criticism

Q: You have also received criticism from some on the left– including writer Matt Taibbi and Wall Street documentarian Charles Ferguson– who say that while you’ve convicted insider traders, you’ve missed the big guys who committed the mortgage fraud that led to the financial crisis. How do you respond do that? A: I would suggest that some of these critics go to law school and apply themselves and become prosecutors and make the case that they think we should be making. This is by reputation and track record the most aggressive office in white-collar crime in the country ever, and if we’re not bringing a certain kind of case, it’s because the evidence is not there. Pure and simple. [Worth]

“Life is hard enough, and I think this constant lecturing on ethics and on integrity by many stakeholders is probably the most frustrating part of the equation. Because I don’t think there are many people who are perfect,” Mr. Ermotti said in an interview at the World Economic Forum in Davos, Switzerland. “We are far from being perfect…but it’s not going to be very helpful to be constantly bashing banks.” […] Mr. Ermotti, a Swiss native who has spent his entire career in the banking industry, said he is growing frustrated with what he sees as some regulators, politicians, shareholders, clients, journalists and rival banks holding UBS to a higher standard than they hold themselves. “When I look around, I don’t think there are many banks that can come to us and say they are the example that should be followed,” he said. Speaking of a broader group of industry “stakeholders,” including regulators and politicians, Mr. Ermotti said: “None of them can be overly critical.” [WSJ]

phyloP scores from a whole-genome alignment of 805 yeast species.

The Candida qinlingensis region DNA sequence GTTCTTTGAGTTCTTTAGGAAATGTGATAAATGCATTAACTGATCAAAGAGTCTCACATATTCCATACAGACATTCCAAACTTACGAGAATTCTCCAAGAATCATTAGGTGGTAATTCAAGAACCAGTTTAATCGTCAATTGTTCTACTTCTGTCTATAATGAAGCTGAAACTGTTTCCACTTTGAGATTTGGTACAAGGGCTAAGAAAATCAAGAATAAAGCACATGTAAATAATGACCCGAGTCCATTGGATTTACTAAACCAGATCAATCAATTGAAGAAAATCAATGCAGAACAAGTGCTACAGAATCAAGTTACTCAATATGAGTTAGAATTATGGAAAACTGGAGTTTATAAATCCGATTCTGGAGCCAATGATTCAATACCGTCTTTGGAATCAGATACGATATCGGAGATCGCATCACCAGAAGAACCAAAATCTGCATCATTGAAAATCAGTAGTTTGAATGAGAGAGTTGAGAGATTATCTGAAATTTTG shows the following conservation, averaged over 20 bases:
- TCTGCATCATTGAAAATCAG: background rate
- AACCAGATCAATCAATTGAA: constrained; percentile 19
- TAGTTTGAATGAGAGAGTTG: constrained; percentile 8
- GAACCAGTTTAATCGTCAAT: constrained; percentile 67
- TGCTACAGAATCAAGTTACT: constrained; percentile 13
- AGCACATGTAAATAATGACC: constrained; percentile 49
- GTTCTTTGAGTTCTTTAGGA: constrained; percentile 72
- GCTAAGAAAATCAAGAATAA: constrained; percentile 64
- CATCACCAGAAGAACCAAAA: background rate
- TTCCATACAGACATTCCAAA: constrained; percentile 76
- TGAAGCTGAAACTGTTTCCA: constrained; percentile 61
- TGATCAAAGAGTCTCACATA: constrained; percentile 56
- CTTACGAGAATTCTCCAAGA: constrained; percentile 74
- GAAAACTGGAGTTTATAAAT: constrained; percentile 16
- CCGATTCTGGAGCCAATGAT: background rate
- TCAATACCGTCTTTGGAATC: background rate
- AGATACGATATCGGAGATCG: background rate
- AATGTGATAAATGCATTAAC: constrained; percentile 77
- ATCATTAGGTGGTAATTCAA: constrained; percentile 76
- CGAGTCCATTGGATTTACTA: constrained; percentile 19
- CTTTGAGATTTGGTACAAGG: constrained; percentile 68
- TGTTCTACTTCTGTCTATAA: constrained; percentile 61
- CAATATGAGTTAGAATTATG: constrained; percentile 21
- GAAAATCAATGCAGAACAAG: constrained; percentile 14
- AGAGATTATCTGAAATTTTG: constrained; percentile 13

President Barack Obama, asked about former Treasury Secretary Larry Summers as a candidate for Federal Reserve chairman, said his former economic adviser is being unfairly criticized in public debate about the selection, lawmakers said after a private meeting with the president. “He took a minute to stand up for Larry Summers,” said Representative Brad Sherman of California, following a meeting with House Democrats today. Obama then met with Senate Democrats. Obama told House Democrats he hadn’t decided whom to appoint as Fed chairman — though he said Summers was being unfairly criticized, Sherman said. Summers and Janet Yellen, the Fed’s current vice chairman, are the two leading contenders to replace Chairman Ben S. Bernanke, whose term expires Jan. 31, according to people familiar with the search. Representative John Larson, a Connecticut Democrat, said the president “hasn’t begun the process but he was, I thought, very adamant in his defense of the service Larry Summers has provided.” [Bloomberg, earlier re: toys]